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Mon, 19 October 2020

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We must act now to avert the mental health crisis looming in the wake of Covid

We must act now to avert the mental health crisis looming in the wake of Covid

Credit: PA Images

Ella Joseph, Chief Executive | Think Ahead

4 min read Partner content

Putting social workers at the heart of our response is a vital part of strengthening the mental health workforce.

Since the start of the coronavirus pandemic, evidence of the effect it is having on the nation’s mental health has been mounting.

It is clear that we need more mental health professionals to help people cope with the loss, isolation, and financial insecurity they are experiencing as a result of the pandemic.

With their focus on improving people’s social circumstances – such as their relationships, living arrangements, and employment – social workers are ideally placed to do so.

Today’s announcement of £27m of Government investment in recruiting and training mental health social workers through the Think Ahead graduate programme is an important move in the right direction.

As the coronavirus pandemic continues to disrupt our lives, improving the nation’s mental health now has to be a top political priority.

Recent data from the Office for National Statistics showed that around one in five adults were likely to be experiencing some form of depression, almost double the level recorded before the pandemic.

Meanwhile research from the Centre for Mental Health suggests that those who were already experiencing structural inequalities before the pandemic hit are at greater risk of significant, long-term, negative effects on their mental health.

A big reason people are becoming unwell is that the pandemic has in many cases severely affected their livelihoods, housing and relationships. Issues such as loneliness, grief, and financial problems are difficult to deal with on their own – but for many people, they have become compounded. 

More than any other profession, mental health social workers support people who experience severe mental health problems with just these kinds of social factors– and this is why government investment in our programme to train graduates as mental health social workers is so vital.

The funding will allow us to recruit and train up to 480 new mental health social workers to enter services and help tackle the increase in demand.

At Think Ahead, we work hard to highlight the rewarding nature of mental health roles and address the misconceptions that are putting people off careers in mental health.

What’s especially crucial is that they will be trained to use social approaches to help at least 10,000 people by 2025 with the most severe and enduring mental health conditions, including schizophrenia, personality disorders and eating disorders.

This is not to say that there is less value in other approaches to mental health – incorporating aspects of medical, therapeutic, and social approaches is often key to achieving the right treatment mix. More than ever, we need well-trained staff, across all mental health professions.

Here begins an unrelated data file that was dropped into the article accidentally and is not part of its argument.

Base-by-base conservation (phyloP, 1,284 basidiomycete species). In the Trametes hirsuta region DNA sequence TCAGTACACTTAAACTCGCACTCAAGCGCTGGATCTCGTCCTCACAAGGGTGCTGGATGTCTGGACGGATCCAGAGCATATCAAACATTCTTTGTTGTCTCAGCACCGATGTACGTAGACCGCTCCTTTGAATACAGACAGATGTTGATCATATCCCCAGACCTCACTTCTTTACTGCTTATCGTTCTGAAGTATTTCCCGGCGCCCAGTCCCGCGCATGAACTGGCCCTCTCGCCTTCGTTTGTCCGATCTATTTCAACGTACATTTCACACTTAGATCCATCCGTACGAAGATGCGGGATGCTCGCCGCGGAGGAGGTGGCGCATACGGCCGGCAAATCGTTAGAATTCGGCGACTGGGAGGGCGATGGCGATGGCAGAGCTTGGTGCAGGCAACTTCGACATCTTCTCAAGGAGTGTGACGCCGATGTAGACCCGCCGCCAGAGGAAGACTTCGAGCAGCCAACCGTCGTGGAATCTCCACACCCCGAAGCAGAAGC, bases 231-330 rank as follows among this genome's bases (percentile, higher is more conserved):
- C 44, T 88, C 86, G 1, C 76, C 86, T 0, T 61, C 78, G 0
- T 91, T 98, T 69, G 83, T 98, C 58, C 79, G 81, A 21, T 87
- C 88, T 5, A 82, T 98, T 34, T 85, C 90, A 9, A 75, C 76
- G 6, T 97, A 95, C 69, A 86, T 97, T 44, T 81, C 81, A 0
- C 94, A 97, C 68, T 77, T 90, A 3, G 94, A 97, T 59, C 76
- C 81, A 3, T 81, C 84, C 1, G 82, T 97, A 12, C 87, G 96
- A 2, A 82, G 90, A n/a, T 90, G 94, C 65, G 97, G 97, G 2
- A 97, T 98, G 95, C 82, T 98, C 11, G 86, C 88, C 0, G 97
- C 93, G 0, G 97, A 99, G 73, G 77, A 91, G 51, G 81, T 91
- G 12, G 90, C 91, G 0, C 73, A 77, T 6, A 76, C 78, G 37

Yet we know that recruiting people into mental health roles can be difficult and beset by challenges.

Our recent research showed the vast majority of people believe that mental health professionals get to make a real difference to the lives of the people they work with.

But we also found that many people may be put off by misconceptions they have about working in the field, including the need for prior experience and qualifications and the risk of attack in the workplace.

At Think Ahead, we work hard to highlight the rewarding nature of mental health roles and address the misconceptions that are putting people off careers in mental health.

Getting people the mental health support they need is important for our recovery from the pandemic in many areas of public life.

We can’t lose sight of the toll Covid-19 has taken on the mental wellbeing of the health workforce itself – the people at the heart of our recovery effort.  

A survey of the broader health workforce by the Institute for Public Policy Research this year found that half of respondents felt their mental health had declined over eight weeks and over a fifth were more likely to leave the sector as a result of Covid-19.

Mental health is also closely intertwined with the economy.

As we see the fear of unemployment rising, it is no surprise that the mental health impacts are widespread. In 2017, the Farmer-Stevenson review estimated the cost of poor mental health to the economy to be between £74 billion and £99 billion per year in lost output.

Workplaces that promote mental health and support people with mental illness are more likely to reduce absenteeism, increase productivity and benefit from associated economic gains.

As the coronavirus pandemic turns people’s lives upside down with knock-on effects for the NHS and the wider economy, mental health is no longer a niche interest and looks set to continue to be a growing political issue across all parties.

Today’s new investment in a training programme for frontline mental health staff, and strengthening the mental health workforce, is an important step in the journey towards tackling the escalating mental health crisis.

Putting social workers at the heart of our response is a vital part of strengthening the mental health workforce.

 

 

 

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